The Strongest Man on Okinawa

U.S. Marine Capt. Axel Persaud with Marine Heavy Helicopter Squadron 463, talks about the dedication and commitment it takes to claim the title of Okinawa’s Strongest. Persaud competed in the Okinawa’s Strongest competition on Camp Foster, Okinawa, Japan, November 3, 2019, and took home the first place trophy in the males over 200 lbs category. Persaud is from South Brunswick, New Jersey. (U.S. Marine Corps Motion Imagery by Cpl. Kameron Herndon.)

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It’s all mental. Right, when I roll out of bed at zero four in the morning, never wanna get up. And so one of the things that I tie to it is something that wakes me up, a kick start, kick starts me. For me, it’s toothpaste. So, I wake up in the morning, and I brush my teeth as soon as I get out of bed, and that wakes me up. I don’t need coffee or anything that, like, wakes me up. Just some water on my face, and at that point I’m in the mode. I turn it on and I know I’m not gonna turn it back off for another two three hours. So, mental, the mental start to it, you have to give yourself a kick and a push. The fitness part of it comes easy after a while. You’re gonna be able to push through pike toes and lift weight that you wanna lift, and build the cardio-vascular endurance that you need to achieve whatever it is you’re seeking. But, it’s not gonna happen unless you have a great mental attitude about it. Coming out of here from Hawaii, I leave, at home, you know, a wife and four kids. When I began, the point that I decided, hey, you know, there’s times where I would have, wouldn’t have sacrificed to get out and go work for myself, my fitness level, away from my family back at home. I’d never had that excuse out here, because I was already here. So, I use it to my advantage, and I decided that I was gonna take some of that time, and put it back into myself.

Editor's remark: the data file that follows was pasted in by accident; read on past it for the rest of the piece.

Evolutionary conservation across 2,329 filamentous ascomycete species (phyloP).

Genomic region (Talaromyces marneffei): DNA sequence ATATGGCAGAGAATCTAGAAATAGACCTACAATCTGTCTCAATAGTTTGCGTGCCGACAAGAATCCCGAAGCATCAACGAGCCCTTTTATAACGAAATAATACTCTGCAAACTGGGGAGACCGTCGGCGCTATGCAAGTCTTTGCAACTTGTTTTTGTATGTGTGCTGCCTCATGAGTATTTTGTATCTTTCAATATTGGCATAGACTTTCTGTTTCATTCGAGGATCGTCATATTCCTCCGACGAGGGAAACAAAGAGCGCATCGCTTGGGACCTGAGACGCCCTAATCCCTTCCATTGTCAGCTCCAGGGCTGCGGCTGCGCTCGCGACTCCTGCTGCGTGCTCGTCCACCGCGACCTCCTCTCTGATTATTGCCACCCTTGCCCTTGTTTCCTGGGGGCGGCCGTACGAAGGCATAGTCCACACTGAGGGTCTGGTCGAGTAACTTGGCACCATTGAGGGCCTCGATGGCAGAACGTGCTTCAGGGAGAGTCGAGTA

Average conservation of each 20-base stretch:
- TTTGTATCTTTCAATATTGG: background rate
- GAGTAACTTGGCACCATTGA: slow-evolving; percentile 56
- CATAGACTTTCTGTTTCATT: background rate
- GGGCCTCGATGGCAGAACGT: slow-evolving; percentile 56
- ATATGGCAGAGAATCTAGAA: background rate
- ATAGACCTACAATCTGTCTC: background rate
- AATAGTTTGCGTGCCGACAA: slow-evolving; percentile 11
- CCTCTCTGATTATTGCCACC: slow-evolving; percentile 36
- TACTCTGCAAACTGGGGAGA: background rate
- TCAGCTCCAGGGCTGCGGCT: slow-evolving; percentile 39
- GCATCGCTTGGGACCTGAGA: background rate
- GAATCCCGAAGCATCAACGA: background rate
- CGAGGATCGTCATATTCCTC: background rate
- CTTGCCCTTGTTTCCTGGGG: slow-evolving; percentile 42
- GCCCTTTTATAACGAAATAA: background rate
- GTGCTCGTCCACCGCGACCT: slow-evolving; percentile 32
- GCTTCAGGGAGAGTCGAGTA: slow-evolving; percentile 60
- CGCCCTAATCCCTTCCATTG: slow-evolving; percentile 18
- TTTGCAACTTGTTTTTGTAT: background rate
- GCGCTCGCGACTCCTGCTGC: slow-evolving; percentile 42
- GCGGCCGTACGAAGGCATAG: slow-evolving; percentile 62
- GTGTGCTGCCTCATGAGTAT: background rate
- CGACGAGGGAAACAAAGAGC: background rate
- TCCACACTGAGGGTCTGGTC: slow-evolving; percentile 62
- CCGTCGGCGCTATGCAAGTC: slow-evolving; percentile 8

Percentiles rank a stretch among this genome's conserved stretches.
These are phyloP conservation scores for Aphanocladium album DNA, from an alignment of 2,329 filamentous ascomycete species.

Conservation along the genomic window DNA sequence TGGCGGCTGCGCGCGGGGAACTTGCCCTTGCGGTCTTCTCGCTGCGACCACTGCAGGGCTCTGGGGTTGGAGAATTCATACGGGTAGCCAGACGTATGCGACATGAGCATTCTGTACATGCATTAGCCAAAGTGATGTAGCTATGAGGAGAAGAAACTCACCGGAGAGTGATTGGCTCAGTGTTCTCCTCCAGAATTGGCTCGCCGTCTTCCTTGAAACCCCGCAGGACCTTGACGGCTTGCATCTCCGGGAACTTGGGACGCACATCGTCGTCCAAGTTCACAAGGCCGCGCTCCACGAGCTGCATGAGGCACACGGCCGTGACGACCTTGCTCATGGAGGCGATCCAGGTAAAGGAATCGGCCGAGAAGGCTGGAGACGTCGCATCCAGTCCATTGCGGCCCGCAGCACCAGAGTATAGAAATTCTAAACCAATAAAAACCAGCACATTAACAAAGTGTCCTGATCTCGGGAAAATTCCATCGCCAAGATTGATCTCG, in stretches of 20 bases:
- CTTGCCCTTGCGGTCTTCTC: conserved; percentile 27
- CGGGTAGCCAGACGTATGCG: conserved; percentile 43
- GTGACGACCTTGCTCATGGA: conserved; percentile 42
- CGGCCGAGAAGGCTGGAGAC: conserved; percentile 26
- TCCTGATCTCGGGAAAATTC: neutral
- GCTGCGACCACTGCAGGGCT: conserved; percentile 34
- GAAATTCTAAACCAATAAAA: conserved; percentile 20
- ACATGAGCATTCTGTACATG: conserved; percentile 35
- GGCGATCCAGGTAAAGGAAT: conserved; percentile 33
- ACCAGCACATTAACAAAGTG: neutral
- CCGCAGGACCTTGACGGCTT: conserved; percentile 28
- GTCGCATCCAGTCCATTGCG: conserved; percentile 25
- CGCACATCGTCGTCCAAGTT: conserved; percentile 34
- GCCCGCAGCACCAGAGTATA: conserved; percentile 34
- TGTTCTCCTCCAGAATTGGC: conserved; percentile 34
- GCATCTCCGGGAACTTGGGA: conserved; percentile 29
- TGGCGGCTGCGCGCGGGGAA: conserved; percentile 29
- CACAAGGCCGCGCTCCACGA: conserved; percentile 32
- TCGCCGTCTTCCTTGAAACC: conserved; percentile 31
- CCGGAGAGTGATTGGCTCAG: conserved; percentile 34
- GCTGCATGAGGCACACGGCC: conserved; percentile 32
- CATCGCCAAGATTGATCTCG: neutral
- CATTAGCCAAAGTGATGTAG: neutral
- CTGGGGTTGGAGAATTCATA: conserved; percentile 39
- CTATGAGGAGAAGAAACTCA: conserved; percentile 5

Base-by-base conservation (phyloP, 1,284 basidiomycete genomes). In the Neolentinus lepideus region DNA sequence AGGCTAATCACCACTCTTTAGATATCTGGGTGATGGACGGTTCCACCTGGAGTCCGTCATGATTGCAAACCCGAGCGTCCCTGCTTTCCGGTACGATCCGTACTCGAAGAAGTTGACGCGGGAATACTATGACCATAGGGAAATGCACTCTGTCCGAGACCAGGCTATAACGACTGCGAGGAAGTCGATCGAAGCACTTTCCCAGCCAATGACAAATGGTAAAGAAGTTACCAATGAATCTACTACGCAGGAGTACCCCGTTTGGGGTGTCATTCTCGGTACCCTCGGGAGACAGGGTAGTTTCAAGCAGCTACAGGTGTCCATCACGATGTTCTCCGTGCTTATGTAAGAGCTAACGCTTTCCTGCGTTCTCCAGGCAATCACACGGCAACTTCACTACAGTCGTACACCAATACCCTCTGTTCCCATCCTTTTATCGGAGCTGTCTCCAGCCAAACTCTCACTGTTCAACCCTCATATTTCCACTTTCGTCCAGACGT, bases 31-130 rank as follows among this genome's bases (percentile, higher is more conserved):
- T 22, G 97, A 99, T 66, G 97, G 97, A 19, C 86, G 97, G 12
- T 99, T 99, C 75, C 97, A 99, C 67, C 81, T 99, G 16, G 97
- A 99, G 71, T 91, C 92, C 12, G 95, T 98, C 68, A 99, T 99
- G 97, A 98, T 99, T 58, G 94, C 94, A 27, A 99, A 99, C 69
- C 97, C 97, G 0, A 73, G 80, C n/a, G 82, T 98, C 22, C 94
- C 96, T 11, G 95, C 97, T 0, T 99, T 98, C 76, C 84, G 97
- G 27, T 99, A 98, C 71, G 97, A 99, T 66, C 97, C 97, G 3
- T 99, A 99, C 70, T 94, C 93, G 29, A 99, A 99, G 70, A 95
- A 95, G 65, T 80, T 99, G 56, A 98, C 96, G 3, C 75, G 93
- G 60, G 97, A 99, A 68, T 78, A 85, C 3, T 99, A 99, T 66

[Spectator] Drive, drive, keep going, keep going, boy.

Basically, the level of fitness that I’m at right now, is only because that I made it a lifestyle for myself and I’ve surrounded myself with my family members and friends, and other people who have a life attitude about that. Making that a priority, and then scheduling the time to do that. That’s the only way you’ll ever, you know, maintain or even get to a level of fitness to compete in such a crazy event like the one that was put on. This is the validation that I needed. It’s kind of like the culminating benefit in that point that where I’ve got a little bit of weight off my shoulders now and I’m never gonna go back home with something else to show them, that I did and have accomplished while I was out here.

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